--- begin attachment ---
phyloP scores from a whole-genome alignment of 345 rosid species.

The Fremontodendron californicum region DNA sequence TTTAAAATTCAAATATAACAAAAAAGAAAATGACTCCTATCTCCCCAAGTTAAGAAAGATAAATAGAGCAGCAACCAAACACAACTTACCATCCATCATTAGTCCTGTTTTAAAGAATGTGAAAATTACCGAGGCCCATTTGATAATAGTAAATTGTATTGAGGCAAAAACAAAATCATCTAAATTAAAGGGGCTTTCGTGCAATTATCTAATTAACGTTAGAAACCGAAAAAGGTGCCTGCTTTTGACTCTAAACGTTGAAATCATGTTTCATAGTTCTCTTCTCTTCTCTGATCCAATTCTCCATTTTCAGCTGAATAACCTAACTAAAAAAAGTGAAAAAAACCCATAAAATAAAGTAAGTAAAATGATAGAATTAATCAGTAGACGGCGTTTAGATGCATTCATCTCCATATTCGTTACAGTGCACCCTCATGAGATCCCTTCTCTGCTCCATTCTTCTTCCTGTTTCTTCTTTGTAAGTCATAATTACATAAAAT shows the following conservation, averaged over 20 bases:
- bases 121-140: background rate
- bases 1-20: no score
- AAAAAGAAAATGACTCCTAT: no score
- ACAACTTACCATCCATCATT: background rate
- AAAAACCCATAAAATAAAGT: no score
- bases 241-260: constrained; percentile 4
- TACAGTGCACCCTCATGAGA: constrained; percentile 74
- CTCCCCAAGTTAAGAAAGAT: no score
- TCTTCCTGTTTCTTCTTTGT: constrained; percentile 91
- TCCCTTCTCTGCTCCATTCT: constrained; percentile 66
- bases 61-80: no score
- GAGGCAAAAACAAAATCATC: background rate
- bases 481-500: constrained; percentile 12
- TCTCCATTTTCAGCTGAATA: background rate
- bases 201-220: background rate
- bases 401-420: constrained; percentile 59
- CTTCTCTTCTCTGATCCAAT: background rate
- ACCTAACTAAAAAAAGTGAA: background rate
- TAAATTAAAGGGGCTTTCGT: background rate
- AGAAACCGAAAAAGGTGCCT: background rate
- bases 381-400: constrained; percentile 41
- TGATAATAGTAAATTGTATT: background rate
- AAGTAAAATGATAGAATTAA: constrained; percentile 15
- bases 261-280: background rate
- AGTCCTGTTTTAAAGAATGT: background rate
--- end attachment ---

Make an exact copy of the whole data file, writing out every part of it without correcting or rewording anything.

phyloP scores from a whole-genome alignment of 345 rosid species.

The Fremontodendron californicum region DNA sequence TTTAAAATTCAAATATAACAAAAAAGAAAATGACTCCTATCTCCCCAAGTTAAGAAAGATAAATAGAGCAGCAACCAAACACAACTTACCATCCATCATTAGTCCTGTTTTAAAGAATGTGAAAATTACCGAGGCCCATTTGATAATAGTAAATTGTATTGAGGCAAAAACAAAATCATCTAAATTAAAGGGGCTTTCGTGCAATTATCTAATTAACGTTAGAAACCGAAAAAGGTGCCTGCTTTTGACTCTAAACGTTGAAATCATGTTTCATAGTTCTCTTCTCTTCTCTGATCCAATTCTCCATTTTCAGCTGAATAACCTAACTAAAAAAAGTGAAAAAAACCCATAAAATAAAGTAAGTAAAATGATAGAATTAATCAGTAGACGGCGTTTAGATGCATTCATCTCCATATTCGTTACAGTGCACCCTCATGAGATCCCTTCTCTGCTCCATTCTTCTTCCTGTTTCTTCTTTGTAAGTCATAATTACATAAAAT shows the following conservation, averaged over 20 bases:
- bases 121-140: background rate
- bases 1-20: no score
- AAAAAGAAAATGACTCCTAT: no score
- ACAACTTACCATCCATCATT: background rate
- AAAAACCCATAAAATAAAGT: no score
- bases 241-260: constrained; percentile 4
- TACAGTGCACCCTCATGAGA: constrained; percentile 74
- CTCCCCAAGTTAAGAAAGAT: no score
- TCTTCCTGTTTCTTCTTTGT: constrained; percentile 91
- TCCCTTCTCTGCTCCATTCT: constrained; percentile 66
- bases 61-80: no score
- GAGGCAAAAACAAAATCATC: background rate
- bases 481-500: constrained; percentile 12
- TCTCCATTTTCAGCTGAATA: background rate
- bases 201-220: background rate
- bases 401-420: constrained; percentile 59
- CTTCTCTTCTCTGATCCAAT: background rate
- ACCTAACTAAAAAAAGTGAA: background rate
- TAAATTAAAGGGGCTTTCGT: background rate
- AGAAACCGAAAAAGGTGCCT: background rate
- bases 381-400: constrained; percentile 41
- TGATAATAGTAAATTGTATT: background rate
- AAGTAAAATGATAGAATTAA: constrained; percentile 15
- bases 261-280: background rate
- AGTCCTGTTTTAAAGAATGT: background rate